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Thunbergia, also known as black-eyed Susan vine or clock vine, is a quick-growing vine boasting many open-faced flowers, usually with dark centers (hence the name "black-eyed Susan"). Where not struck down by frost it is a perennial, but most climates of the United States grow it as a beautiful annual. The name Thunbergia honors a Swedish botanist named Karl Pehr Thunberg.
: Black-eyed Susan vine can grow 6 to 8 feet tall in a season and has rough, hairy leaves. The blooms have 5 distinct petals and are symmetrical. Flower color can be white, yellow, orange, or cream. Most of them have dark centers.
: Generally, it grows best in full sun. It needs average, well-drained soil. Plant seedlings 3 inches away from supports. Space plants 5 to 8 inches apart. Pinch the tips to encourage branching. Since thunbergias climb by twining, netting or strings make good trellising materials. They will need a trellis to climb large posts or solid fencing.
: By seed or by cuttings. Sow seeds outdoors after the last frost or start seedlings indoors 6 to 8 weeks before outdoor planting. Seeds germinate in 10 to 15 days at 70 to 75 degrees Fahrenheit. Cuttings root easily in a commercial soil mix.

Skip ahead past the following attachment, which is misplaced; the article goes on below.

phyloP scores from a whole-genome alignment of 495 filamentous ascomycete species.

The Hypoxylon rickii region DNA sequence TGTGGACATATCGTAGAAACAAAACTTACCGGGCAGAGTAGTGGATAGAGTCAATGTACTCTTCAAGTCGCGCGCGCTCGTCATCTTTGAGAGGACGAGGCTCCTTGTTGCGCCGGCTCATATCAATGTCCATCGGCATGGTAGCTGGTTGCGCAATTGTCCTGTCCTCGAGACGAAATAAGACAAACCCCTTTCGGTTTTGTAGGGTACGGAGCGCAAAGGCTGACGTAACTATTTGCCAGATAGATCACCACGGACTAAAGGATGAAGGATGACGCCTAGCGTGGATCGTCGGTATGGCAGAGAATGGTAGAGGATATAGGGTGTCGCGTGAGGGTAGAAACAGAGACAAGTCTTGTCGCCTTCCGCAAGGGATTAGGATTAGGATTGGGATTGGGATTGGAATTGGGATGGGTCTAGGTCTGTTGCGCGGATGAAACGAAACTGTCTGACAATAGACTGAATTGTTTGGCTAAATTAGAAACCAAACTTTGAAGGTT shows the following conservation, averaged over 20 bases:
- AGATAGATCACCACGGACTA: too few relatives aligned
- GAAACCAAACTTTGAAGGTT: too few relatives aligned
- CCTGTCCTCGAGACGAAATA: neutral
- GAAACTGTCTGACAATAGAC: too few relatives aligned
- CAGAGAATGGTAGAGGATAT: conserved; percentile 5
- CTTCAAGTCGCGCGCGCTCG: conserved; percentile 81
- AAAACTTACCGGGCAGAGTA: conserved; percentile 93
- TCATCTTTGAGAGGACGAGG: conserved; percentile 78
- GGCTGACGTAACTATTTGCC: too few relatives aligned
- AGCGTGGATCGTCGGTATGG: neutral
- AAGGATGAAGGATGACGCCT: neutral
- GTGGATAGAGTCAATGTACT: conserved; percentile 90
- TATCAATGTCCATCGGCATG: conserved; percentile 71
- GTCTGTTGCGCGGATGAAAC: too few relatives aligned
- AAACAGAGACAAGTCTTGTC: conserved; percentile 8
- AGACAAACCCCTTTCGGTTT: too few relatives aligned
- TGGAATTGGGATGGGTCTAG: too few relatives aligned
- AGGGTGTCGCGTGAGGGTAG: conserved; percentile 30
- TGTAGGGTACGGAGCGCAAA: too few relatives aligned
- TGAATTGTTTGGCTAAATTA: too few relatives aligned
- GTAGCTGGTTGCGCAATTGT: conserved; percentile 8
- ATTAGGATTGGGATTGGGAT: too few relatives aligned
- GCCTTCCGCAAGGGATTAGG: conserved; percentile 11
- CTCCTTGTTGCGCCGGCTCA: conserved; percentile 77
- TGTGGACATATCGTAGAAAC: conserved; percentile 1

: Thunbergias can be used to cover posts, porches, arbors, pergolas, or fences. They also make good container plants. Plants in containers will also bloom over winter in sunny windows.
Thunbergia, black-eyed Susan vine, clock vine related species: Thunbergia gibsonii has somewhat larger flowers in a bright orange color. Thunbergia fragrans bears 2-inch wide, white, fragrant flowers. The most available variety is called Angel Wings and blooms in about 12 weeks from seed.
Thunbergia, black-eyed Susan vine, clock vine related varieties: Susie Mix is composed of orange, yellow, and white blooms, either with or without dark centers. African Sunset ranges from brick red to cream. Salmon Shades contains a variety of milky oranges.
: Thunbergia alataWant more gardening information? Try: